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Improving Executive Functioning in Children with ADHD: Training Executive Functions within the Context of a Computer Game.


- candidate number9059
- NTR NumberNTR2728
- ISRCTNISRCTN wordt niet meer aangevraagd.
- Date ISRCTN created
- date ISRCTN requested
- Date Registered NTR2-feb-2011
- Secondary IDs2011-OP-1526 METC UvA
- Public TitleImproving Executive Functioning in Children with ADHD: Training Executive Functions within the Context of a Computer Game.
- Scientific TitleImproving Executive Functioning (EF) in Children with ADHD: Training Executive Functions within the Context of a Computer Game.
- ACRONYMEF Training
- hypothesisAn adaptive EF training will improve EF performance and behavior, complex reasoning, ADHD characteristics, general problem behavior and motivation compared to a non-adaptive training condition.
- Healt Condition(s) or Problem(s) studiedADHD, Exercise, Treatment, Executive functioning, Game
- Inclusion criteriaChildren aged 8 to 12 years with a diagnosis of ADHD combined-type participate. Children are recruited from outpatient mental-healthcare centers. Children that meet the following criteria are included:
1. A prior DSM-IV-TR (American Psychiatric Association, 2000) diagnosis of ADHD combined-type by a child psychologist or psychiatrist;
2. A score within the clinical problem range (95th to 100th percentile) on the ADHD scales of both the parent and teacher version of the Disruptive Behavior Disorder Rating Scale (DBDRS; Pelham, Gnagy, Greenslade, & Milich, 1992; Dutch translation Oosterlaan, Scheres, Antrop, Roeyers, & Sergeant, 2000);
3. Meeting criteria for ADHD combined-type on the ADHD section of the Diagnostic Interview Schedule for Children for DSM-IV, parent version (PDISC-IV; Shaffer, Fisher, Lucas, Dulcan, & Schwab-Stone, 2000). The PDISC-IV is a structured diagnostic interview based on the DSM-IV, with adequate psychometric properties;
4. Absence of Conduct Disorder (CD) based on the CD sections of the PDISC-IV;
5. Absence of a prior DSM-IV-TR diagnosis of any autism spectrum disorder (ASD) according to a child psychologist or psychiatrist;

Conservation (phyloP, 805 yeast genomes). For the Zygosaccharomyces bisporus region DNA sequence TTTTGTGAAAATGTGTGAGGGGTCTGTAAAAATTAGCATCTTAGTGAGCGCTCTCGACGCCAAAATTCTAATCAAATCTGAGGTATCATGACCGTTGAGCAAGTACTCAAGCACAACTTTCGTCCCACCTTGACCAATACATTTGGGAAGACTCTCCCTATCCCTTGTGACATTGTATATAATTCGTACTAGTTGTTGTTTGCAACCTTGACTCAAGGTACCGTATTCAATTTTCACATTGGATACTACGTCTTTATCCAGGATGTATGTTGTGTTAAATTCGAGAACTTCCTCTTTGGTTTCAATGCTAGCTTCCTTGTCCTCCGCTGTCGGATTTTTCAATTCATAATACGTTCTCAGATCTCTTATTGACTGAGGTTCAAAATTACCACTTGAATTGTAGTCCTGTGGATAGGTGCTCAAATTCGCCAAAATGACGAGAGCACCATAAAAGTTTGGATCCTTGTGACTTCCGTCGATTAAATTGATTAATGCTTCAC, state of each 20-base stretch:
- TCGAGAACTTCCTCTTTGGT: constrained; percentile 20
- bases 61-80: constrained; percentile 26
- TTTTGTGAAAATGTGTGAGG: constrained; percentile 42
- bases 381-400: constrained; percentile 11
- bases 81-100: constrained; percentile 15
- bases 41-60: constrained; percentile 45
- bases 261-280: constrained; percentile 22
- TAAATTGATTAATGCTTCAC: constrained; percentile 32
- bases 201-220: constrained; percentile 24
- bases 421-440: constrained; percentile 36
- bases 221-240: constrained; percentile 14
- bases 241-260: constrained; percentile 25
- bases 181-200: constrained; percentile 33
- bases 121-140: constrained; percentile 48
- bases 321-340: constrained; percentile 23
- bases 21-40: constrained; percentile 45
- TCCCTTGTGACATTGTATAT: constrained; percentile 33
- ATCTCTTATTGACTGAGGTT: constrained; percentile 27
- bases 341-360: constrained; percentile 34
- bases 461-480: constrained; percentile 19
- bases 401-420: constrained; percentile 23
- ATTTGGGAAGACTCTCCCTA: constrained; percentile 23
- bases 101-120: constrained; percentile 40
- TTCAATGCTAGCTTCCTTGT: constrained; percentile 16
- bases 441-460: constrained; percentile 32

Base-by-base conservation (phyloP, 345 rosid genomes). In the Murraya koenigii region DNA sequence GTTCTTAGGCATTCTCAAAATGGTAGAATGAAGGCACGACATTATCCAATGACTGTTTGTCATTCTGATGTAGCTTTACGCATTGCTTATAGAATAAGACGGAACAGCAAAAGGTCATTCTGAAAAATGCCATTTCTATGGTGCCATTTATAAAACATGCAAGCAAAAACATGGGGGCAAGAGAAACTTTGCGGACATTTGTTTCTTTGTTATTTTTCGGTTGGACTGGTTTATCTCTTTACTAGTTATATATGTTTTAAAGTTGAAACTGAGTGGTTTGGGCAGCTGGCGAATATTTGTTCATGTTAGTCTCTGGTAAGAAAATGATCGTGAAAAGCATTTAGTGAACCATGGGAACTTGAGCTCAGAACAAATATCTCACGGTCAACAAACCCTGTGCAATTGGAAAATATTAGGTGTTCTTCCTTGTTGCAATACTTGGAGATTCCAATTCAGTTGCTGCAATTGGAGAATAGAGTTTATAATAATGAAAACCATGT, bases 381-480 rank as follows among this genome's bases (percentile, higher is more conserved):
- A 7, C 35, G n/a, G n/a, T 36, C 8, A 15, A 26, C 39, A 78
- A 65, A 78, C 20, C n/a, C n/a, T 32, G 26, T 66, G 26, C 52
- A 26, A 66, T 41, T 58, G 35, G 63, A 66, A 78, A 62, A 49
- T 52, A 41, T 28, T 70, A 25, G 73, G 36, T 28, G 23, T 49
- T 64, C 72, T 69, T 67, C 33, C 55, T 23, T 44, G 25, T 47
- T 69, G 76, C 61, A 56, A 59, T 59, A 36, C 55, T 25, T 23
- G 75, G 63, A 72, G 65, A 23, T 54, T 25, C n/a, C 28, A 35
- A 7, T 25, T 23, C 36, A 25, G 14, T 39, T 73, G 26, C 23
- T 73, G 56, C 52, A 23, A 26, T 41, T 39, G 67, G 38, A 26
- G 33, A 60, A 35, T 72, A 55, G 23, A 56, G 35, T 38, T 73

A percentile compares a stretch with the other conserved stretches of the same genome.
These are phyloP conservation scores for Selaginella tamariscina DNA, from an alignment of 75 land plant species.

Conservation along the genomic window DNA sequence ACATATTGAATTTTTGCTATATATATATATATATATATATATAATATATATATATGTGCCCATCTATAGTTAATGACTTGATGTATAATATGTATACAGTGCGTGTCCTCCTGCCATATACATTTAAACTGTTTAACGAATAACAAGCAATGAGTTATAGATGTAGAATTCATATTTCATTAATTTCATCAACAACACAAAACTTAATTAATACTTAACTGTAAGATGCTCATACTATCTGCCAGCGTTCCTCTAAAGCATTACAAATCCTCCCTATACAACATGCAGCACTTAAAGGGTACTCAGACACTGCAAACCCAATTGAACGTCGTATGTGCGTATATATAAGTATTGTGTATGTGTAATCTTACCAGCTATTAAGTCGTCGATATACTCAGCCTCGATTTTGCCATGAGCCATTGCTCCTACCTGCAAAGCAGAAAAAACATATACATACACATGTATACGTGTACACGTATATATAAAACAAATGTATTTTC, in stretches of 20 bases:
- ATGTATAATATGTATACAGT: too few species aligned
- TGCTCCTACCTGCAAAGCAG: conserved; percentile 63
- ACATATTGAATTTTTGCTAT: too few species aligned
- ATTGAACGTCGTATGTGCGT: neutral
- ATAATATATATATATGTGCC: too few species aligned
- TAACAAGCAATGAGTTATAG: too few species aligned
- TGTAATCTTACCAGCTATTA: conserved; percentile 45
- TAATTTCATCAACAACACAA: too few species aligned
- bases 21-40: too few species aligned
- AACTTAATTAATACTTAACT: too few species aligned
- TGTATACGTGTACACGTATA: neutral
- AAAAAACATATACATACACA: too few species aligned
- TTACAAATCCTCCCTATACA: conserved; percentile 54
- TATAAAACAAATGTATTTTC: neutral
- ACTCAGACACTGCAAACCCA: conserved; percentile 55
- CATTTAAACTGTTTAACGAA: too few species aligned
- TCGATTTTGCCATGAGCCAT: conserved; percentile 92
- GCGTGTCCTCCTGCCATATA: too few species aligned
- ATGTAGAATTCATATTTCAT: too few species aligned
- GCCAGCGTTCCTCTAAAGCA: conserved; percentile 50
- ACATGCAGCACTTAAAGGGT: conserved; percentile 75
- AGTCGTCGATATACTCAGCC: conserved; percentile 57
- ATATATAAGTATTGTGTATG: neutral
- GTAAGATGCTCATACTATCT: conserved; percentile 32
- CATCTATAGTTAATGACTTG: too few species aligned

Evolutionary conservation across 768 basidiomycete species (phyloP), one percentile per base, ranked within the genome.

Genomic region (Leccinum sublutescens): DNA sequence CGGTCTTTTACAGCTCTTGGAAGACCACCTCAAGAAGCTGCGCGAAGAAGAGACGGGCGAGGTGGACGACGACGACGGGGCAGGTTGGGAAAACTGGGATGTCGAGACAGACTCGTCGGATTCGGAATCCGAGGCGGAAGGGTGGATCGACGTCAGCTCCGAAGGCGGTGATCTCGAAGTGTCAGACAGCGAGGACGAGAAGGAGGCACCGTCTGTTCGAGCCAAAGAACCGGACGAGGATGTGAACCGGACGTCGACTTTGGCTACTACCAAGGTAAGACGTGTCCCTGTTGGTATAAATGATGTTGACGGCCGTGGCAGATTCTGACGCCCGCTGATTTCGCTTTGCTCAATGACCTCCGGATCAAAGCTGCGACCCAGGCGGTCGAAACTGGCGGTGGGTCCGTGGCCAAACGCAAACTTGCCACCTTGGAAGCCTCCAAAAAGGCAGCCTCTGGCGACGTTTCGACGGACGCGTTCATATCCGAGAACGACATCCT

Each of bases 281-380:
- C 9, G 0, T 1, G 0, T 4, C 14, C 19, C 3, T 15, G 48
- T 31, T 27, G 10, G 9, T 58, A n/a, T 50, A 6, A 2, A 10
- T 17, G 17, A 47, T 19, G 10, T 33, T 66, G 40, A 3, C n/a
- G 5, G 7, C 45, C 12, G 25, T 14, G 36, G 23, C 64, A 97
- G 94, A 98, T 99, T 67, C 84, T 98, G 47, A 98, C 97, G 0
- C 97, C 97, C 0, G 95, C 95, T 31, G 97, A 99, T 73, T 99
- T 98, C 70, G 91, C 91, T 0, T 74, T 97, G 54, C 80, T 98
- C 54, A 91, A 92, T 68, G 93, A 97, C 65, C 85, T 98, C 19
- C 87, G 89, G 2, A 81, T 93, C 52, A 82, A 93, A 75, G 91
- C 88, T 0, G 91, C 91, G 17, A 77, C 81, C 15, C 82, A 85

6. An IQ score ≥80 as measured by the short version of the Dutch Wechsler Intelligence Scale for Children (WISC-III; Kort et al., 2002). Two WISC-III subtests, Vocabulary and Block Design are administered to estimate Full Scale IQ (FSIQ). This composite score has satisfactory reliability (r =0.91) and correlates highly with FSIQ (r = 0.86; Sattler, 2001);
7. Absence of any neurological disorder, non-verbal learning disorder (Nigg, 2006), or sensory (color blindness and vision) or motor impairment as stated by the parents;
8. Not taking any medication other than methylphenidate (children have to be able to discontinue medication at least 24 hours before each test session, allowing a complete wash-out; Greenhill, 1998).
- Exclusion criteriaIf children do not meet the inclusion criteria they are excluded from the study.
- mec approval receivedno
- multicenter trialyes
- randomisedyes
- masking/blindingDouble
- controlActive
- groupParallel
- Type2 or more arms, randomized
- Studytypeintervention
- planned startdate 15-apr-2011
- planned closingdate1-okt-2012
- Target number of participants90
- Interventions3 training groups:
1. A adaptive EF training (3 types of EF are trained with an adaptive difficulty level);
2. A partial adaptive EF training (3 types of EF training tasks are presented; only 2 types of EF are trained adaptively; one EF is trained non-adaptively and on a low difficulty level);
3. A non-adaptive training (3 types of EF are trained non-adaptively and on a low difficulty level).

In every condition children train 25 sessions for 40 minutes, 4 to 5 days a week.
- Primary outcomeThe effect of the interventions will be measured in five different domains:
1. EF performance and behavior;
2. ADHD characteristics;
3. Complex reasoning;
4. General problem behavior;
5. Motivation.

Measured immediately after training.
- Secondary outcomeThe effect of the interventions will be measured in five different domains:
1. EF performance and behavior;
2. ADHD characteristics;
3. Complex reasoning;
4. General problem behavior;
5. Motivation.

Measured at 3 months follow-up.
- Timepoints3 timepoints of measurement:
T1: Pre training testing (2-3 weeks before training);
T2: Post training testing (1 week after training);
T3: Follow-up testing (3 months after training).

Testing at T1-3 will cover five different domains:
1. EF performance and behavior: Visuospatial and verbal WM (CBTT and digit span backwards), response inhibition (Stop-Task and STROOP), set-shifting (TRAIL MAKING TASK), visuospatial and verbal short term memory (CBTT and digit span forward), and an EF behavior questionnaire (the BRIEF);
2. Complex reasoning (RAVEN);
3. ADHD characteristics (DBDRS);
4. General problem behavior (HSQ);
5. Motivation (BIS/BAS).
- Trial web siteN/A
- statusplanned
- CONTACT FOR PUBLIC QUERIES S. Dovis
- CONTACT for SCIENTIFIC QUERIES S. Dovis
- Sponsor/Initiator University of Amsterdam (UvA)
- Funding
(Source(s) of Monetary or Material Support)
University of Amsterdam
- PublicationsN/A
- Brief summaryIn this study we examine the effects of a EF training on the EF performance and ADHD behavior of children with ADHD. The study is performed in a Dutch sample. It has been approved by the ethical commission of the department of psychology of the University of Amsterdam.
- Main changes (audit trail)
- RECORD2-feb-2011 - 19-feb-2011


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